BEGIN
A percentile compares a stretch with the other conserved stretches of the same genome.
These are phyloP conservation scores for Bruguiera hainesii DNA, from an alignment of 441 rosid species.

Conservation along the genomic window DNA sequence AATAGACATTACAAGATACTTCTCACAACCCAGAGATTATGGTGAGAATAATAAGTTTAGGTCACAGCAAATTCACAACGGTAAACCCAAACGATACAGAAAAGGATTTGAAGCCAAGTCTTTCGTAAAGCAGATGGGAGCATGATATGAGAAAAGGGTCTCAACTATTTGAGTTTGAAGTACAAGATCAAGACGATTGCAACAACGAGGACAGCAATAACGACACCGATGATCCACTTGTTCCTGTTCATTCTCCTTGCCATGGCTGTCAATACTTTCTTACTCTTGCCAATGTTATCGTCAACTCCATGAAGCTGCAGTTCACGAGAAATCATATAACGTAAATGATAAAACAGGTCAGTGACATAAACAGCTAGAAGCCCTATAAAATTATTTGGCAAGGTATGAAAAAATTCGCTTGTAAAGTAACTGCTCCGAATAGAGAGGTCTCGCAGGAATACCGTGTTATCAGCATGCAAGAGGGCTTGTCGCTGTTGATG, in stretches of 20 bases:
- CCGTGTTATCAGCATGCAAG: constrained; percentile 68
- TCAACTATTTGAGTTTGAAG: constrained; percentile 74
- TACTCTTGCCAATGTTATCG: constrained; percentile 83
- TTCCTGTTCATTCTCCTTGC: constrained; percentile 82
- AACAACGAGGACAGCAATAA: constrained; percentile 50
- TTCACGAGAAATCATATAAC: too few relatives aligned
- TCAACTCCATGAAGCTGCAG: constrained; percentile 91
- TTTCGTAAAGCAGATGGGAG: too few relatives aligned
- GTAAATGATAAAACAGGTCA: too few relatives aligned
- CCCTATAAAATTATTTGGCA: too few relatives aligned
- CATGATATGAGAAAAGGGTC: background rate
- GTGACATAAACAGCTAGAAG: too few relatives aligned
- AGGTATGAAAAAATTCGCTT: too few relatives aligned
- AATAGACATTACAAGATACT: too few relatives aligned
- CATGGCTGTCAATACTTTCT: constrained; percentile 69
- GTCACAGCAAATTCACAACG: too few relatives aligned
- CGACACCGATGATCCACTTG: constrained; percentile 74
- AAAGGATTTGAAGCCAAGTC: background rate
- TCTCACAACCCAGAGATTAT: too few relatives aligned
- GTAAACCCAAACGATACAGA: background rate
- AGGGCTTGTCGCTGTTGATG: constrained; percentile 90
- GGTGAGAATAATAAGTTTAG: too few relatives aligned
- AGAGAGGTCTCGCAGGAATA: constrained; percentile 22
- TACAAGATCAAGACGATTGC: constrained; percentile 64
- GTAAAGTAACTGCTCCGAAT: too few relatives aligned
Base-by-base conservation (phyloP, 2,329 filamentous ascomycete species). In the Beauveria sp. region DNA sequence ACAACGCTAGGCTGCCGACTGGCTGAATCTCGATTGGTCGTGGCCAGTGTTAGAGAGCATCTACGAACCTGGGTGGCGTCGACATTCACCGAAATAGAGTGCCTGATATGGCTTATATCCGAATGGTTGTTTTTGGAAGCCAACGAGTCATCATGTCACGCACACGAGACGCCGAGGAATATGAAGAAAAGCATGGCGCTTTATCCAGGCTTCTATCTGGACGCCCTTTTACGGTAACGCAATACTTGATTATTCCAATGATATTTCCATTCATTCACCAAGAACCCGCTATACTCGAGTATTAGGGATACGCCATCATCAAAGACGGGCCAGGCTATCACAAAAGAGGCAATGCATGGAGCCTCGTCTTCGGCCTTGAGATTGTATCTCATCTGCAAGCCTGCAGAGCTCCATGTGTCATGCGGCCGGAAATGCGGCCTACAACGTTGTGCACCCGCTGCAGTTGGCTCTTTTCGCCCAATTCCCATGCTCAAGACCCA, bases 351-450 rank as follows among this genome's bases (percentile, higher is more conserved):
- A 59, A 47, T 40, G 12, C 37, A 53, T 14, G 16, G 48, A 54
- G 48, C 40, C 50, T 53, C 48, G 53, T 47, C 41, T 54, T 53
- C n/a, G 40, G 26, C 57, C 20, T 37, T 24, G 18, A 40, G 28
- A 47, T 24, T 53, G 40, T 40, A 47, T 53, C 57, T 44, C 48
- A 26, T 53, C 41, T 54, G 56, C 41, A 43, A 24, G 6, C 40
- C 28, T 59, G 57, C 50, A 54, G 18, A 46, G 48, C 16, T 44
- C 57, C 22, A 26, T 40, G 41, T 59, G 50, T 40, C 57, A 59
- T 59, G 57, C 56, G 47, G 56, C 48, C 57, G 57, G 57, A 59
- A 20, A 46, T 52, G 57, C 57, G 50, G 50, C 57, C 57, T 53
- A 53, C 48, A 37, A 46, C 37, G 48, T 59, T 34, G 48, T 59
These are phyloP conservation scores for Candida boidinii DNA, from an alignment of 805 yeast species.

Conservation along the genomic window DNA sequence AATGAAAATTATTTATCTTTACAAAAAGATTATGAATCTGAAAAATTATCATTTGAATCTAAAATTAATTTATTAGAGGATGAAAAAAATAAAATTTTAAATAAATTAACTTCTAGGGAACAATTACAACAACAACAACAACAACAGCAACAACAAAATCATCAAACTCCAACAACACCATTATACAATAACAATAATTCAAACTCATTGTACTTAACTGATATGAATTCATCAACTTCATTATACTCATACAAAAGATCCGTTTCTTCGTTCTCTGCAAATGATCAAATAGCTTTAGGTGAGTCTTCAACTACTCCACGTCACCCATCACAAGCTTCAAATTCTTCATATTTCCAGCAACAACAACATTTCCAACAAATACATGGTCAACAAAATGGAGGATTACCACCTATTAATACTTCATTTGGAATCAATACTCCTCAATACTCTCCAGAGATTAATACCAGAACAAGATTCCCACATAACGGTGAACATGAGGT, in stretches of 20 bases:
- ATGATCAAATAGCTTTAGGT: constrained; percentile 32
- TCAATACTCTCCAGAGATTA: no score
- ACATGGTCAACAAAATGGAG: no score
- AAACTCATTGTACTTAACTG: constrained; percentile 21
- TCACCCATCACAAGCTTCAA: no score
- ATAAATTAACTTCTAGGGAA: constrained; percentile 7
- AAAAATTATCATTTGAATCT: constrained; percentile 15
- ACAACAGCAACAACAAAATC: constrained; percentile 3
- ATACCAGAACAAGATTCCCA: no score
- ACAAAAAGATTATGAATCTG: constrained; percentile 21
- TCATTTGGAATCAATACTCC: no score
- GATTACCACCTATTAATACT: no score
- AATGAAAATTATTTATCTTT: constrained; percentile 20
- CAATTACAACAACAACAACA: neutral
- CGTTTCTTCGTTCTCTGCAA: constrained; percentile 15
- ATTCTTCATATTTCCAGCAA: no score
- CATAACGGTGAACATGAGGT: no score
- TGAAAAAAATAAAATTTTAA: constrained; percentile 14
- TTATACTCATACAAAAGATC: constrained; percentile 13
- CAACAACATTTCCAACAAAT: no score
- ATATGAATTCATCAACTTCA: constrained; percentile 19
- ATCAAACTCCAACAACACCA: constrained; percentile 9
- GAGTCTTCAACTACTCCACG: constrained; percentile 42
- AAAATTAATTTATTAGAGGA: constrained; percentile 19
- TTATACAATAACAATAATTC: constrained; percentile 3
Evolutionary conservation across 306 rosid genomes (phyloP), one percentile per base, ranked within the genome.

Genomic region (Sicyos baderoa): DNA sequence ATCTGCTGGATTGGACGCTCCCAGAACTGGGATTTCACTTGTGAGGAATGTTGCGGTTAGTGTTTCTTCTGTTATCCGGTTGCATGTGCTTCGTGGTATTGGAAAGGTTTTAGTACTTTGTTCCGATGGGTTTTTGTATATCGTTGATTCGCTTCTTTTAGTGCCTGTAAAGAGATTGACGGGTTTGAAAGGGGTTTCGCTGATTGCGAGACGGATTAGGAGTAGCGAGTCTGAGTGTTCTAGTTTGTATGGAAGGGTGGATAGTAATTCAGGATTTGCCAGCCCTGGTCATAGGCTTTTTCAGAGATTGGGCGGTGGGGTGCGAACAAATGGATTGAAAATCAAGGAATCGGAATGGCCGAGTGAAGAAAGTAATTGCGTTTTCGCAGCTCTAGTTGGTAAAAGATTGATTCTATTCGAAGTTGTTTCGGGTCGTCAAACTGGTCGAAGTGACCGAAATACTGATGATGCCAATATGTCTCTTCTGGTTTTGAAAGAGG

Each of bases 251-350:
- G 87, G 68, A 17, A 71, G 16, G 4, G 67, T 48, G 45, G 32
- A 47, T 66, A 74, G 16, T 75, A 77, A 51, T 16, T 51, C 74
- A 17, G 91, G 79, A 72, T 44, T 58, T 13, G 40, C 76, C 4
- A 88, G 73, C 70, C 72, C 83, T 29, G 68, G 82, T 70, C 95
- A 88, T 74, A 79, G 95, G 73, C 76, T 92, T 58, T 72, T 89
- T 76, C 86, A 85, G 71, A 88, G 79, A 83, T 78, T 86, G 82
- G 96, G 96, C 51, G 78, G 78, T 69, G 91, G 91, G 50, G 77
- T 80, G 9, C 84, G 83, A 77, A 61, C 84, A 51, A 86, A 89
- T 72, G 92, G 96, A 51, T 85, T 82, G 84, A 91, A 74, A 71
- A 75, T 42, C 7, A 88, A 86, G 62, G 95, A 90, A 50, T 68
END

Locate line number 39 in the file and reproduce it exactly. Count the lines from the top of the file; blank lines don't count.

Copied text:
- A 53, C 48, A 37, A 46, C 37, G 48, T 59, T 34, G 48, T 59